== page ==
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Can Michigan terminate gerrymandering? Analysis of Proposal 2

October 25th, 2018, 9:43am by Sam Wang


The Princeton Gerrymandering Project is hitting the road! This week, members of my team are going to Michigan and California to investigate redistricting reform on the ground. We’re helping students of the Woodrow Wilson School as they evaluate best practices for how to implement an independent commission, which is on the ballot in Michigan.

Overall, it’s a great step forward for the Wolverine State. Here’s a our analysis of the proposal’s merits – and one area to keep an eye on. (Here are our detailed comments on the initiative as PDF and Word documents. Also see our analysis of Colorado Amendments Y and Z.)

Michigan is a diverse state, with unique population patterns. It’s also home to one of the worst partisan gerrymanders in the nation, thanks to single-party control of the redistricting process. A grassroots organization, Voters Not Politicians, aims to change that. They gathered signatures to qualify Proposal 2 for the ballot, a measure that will establish an independent redistricting commission. Voters get to decide, as well as choose a new governor, in less than two weeks.

We have evaluated the proposal in detail. It’s based on the California commission, a model redistricting effort. There’s a lot to like about the Michigan measure. The basics of the commission are similar to California’s: a three-part commission of Democrats, Republicans, and independents, and all three groups are needed to approve a legislative or Congressional plan. The commission must take into account a variety of factors, emphasizing fair representation for communities of interest and lack of partisan bias. Compactness is important too, but to a lesser extent, which places an emphasis on communities and people over how they are arranged. Michigan has tremendous variations in population density, making it hard to join communities in some cases.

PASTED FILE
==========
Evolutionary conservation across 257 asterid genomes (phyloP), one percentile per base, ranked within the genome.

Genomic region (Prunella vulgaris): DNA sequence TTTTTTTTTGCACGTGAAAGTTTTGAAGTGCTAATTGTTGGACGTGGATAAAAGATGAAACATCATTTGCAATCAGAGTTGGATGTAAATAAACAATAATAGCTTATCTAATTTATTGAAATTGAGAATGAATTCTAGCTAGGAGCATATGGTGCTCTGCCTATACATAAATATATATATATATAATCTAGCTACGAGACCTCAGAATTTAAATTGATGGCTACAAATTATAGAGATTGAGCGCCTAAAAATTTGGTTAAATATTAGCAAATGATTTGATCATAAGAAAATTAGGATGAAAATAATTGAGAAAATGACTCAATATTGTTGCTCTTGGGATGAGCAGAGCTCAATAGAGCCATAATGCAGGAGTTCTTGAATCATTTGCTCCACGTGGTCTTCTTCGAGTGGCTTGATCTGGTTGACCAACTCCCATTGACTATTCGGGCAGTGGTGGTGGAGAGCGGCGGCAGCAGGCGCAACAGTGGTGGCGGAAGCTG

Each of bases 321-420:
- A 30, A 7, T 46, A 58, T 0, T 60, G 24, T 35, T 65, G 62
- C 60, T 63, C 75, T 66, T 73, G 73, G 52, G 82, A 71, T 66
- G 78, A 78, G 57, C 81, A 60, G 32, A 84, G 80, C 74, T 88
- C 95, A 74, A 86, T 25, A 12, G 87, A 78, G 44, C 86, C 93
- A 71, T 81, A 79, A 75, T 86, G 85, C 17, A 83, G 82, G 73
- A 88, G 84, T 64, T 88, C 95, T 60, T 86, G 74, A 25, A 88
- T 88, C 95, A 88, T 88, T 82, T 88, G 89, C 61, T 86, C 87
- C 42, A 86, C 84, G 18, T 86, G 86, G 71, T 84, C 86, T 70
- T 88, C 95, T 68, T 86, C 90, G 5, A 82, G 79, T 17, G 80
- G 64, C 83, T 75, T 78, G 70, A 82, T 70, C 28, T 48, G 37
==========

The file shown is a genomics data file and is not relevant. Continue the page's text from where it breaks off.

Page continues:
One area of future concern is the affiliation of commissioners. Michigan does not require citizens to give a partisan affiliation when they register to vote. It may be hard to identify Democrats and Republicans. More important, it will be a challenge to identify good commissioners for the independent group. Most independent voters have some partisan leaning, and some bias may be unavoidable. However, the secretary of state (who selects a pool of commissioner candidates from which commissioners will be drawn at random) may want to take care to cull out “independents” with a history of strong partisanship.

Overall, Proposal 2 is a strong effort. It could help usher in fair representation and terminate gerrymandering in Michigan!

Tags: 2018 Election · Redistricting

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